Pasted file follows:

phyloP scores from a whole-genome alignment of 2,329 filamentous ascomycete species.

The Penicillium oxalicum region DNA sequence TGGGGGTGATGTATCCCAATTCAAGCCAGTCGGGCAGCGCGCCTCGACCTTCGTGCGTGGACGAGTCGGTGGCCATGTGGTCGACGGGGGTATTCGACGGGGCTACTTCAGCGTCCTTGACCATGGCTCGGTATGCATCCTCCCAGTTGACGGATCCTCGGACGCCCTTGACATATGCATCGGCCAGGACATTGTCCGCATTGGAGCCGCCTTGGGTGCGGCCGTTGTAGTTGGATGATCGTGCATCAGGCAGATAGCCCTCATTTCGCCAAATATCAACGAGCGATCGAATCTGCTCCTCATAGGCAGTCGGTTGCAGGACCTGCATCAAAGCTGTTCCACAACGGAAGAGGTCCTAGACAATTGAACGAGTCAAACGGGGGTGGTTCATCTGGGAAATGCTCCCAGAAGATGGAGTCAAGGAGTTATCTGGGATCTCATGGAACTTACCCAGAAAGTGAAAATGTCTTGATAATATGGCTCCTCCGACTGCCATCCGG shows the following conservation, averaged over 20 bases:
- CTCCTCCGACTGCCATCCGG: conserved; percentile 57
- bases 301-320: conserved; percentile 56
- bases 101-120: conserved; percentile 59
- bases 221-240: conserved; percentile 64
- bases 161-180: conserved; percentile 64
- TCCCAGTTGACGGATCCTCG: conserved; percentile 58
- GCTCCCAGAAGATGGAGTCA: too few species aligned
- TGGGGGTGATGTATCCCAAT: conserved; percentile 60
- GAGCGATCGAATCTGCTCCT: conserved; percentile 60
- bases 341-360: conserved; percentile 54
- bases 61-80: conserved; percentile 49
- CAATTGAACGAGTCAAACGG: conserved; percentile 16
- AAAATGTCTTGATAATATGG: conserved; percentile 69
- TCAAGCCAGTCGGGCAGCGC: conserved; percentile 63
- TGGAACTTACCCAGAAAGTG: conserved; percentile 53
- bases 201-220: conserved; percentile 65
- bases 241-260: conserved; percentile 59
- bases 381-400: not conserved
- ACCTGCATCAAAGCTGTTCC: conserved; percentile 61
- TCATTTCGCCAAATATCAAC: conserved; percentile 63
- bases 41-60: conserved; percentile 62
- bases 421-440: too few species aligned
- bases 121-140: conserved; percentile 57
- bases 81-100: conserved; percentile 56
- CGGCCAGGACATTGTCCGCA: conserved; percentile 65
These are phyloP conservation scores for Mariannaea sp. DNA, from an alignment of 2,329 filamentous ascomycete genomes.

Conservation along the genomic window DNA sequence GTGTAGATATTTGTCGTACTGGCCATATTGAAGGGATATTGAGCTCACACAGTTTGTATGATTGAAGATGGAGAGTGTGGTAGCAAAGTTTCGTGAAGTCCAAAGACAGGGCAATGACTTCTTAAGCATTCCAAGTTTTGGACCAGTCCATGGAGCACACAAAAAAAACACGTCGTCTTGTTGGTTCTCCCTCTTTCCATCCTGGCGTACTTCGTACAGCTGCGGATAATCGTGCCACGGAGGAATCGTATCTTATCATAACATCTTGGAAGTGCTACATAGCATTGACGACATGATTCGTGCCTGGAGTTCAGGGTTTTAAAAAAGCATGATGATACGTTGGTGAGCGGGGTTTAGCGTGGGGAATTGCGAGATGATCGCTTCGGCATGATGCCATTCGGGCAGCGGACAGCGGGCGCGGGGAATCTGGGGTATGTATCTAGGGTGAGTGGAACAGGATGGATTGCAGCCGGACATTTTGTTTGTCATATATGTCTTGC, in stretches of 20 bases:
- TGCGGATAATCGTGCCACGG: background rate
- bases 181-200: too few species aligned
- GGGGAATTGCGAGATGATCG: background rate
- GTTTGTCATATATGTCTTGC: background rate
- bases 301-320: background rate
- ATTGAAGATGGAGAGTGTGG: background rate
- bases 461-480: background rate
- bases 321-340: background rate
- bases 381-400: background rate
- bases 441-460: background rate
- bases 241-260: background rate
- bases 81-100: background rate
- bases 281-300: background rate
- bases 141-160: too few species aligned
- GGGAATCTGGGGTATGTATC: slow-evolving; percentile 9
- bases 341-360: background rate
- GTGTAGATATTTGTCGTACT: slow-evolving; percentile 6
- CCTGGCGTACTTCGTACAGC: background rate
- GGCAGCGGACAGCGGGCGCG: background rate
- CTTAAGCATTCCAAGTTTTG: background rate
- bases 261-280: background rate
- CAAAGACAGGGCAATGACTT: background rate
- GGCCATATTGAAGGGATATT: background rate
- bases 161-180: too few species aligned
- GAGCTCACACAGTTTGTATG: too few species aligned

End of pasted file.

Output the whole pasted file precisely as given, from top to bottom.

phyloP scores from a whole-genome alignment of 2,329 filamentous ascomycete species.

The Penicillium oxalicum region DNA sequence TGGGGGTGATGTATCCCAATTCAAGCCAGTCGGGCAGCGCGCCTCGACCTTCGTGCGTGGACGAGTCGGTGGCCATGTGGTCGACGGGGGTATTCGACGGGGCTACTTCAGCGTCCTTGACCATGGCTCGGTATGCATCCTCCCAGTTGACGGATCCTCGGACGCCCTTGACATATGCATCGGCCAGGACATTGTCCGCATTGGAGCCGCCTTGGGTGCGGCCGTTGTAGTTGGATGATCGTGCATCAGGCAGATAGCCCTCATTTCGCCAAATATCAACGAGCGATCGAATCTGCTCCTCATAGGCAGTCGGTTGCAGGACCTGCATCAAAGCTGTTCCACAACGGAAGAGGTCCTAGACAATTGAACGAGTCAAACGGGGGTGGTTCATCTGGGAAATGCTCCCAGAAGATGGAGTCAAGGAGTTATCTGGGATCTCATGGAACTTACCCAGAAAGTGAAAATGTCTTGATAATATGGCTCCTCCGACTGCCATCCGG shows the following conservation, averaged over 20 bases:
- CTCCTCCGACTGCCATCCGG: conserved; percentile 57
- bases 301-320: conserved; percentile 56
- bases 101-120: conserved; percentile 59
- bases 221-240: conserved; percentile 64
- bases 161-180: conserved; percentile 64
- TCCCAGTTGACGGATCCTCG: conserved; percentile 58
- GCTCCCAGAAGATGGAGTCA: too few species aligned
- TGGGGGTGATGTATCCCAAT: conserved; percentile 60
- GAGCGATCGAATCTGCTCCT: conserved; percentile 60
- bases 341-360: conserved; percentile 54
- bases 61-80: conserved; percentile 49
- CAATTGAACGAGTCAAACGG: conserved; percentile 16
- AAAATGTCTTGATAATATGG: conserved; percentile 69
- TCAAGCCAGTCGGGCAGCGC: conserved; percentile 63
- TGGAACTTACCCAGAAAGTG: conserved; percentile 53
- bases 201-220: conserved; percentile 65
- bases 241-260: conserved; percentile 59
- bases 381-400: not conserved
- ACCTGCATCAAAGCTGTTCC: conserved; percentile 61
- TCATTTCGCCAAATATCAAC: conserved; percentile 63
- bases 41-60: conserved; percentile 62
- bases 421-440: too few species aligned
- bases 121-140: conserved; percentile 57
- bases 81-100: conserved; percentile 56
- CGGCCAGGACATTGTCCGCA: conserved; percentile 65
These are phyloP conservation scores for Mariannaea sp. DNA, from an alignment of 2,329 filamentous ascomycete genomes.

Conservation along the genomic window DNA sequence GTGTAGATATTTGTCGTACTGGCCATATTGAAGGGATATTGAGCTCACACAGTTTGTATGATTGAAGATGGAGAGTGTGGTAGCAAAGTTTCGTGAAGTCCAAAGACAGGGCAATGACTTCTTAAGCATTCCAAGTTTTGGACCAGTCCATGGAGCACACAAAAAAAACACGTCGTCTTGTTGGTTCTCCCTCTTTCCATCCTGGCGTACTTCGTACAGCTGCGGATAATCGTGCCACGGAGGAATCGTATCTTATCATAACATCTTGGAAGTGCTACATAGCATTGACGACATGATTCGTGCCTGGAGTTCAGGGTTTTAAAAAAGCATGATGATACGTTGGTGAGCGGGGTTTAGCGTGGGGAATTGCGAGATGATCGCTTCGGCATGATGCCATTCGGGCAGCGGACAGCGGGCGCGGGGAATCTGGGGTATGTATCTAGGGTGAGTGGAACAGGATGGATTGCAGCCGGACATTTTGTTTGTCATATATGTCTTGC, in stretches of 20 bases:
- TGCGGATAATCGTGCCACGG: background rate
- bases 181-200: too few species aligned
- GGGGAATTGCGAGATGATCG: background rate
- GTTTGTCATATATGTCTTGC: background rate
- bases 301-320: background rate
- ATTGAAGATGGAGAGTGTGG: background rate
- bases 461-480: background rate
- bases 321-340: background rate
- bases 381-400: background rate
- bases 441-460: background rate
- bases 241-260: background rate
- bases 81-100: background rate
- bases 281-300: background rate
- bases 141-160: too few species aligned
- GGGAATCTGGGGTATGTATC: slow-evolving; percentile 9
- bases 341-360: background rate
- GTGTAGATATTTGTCGTACT: slow-evolving; percentile 6
- CCTGGCGTACTTCGTACAGC: background rate
- GGCAGCGGACAGCGGGCGCG: background rate
- CTTAAGCATTCCAAGTTTTG: background rate
- bases 261-280: background rate
- CAAAGACAGGGCAATGACTT: background rate
- GGCCATATTGAAGGGATATT: background rate
- bases 161-180: too few species aligned
- GAGCTCACACAGTTTGTATG: too few species aligned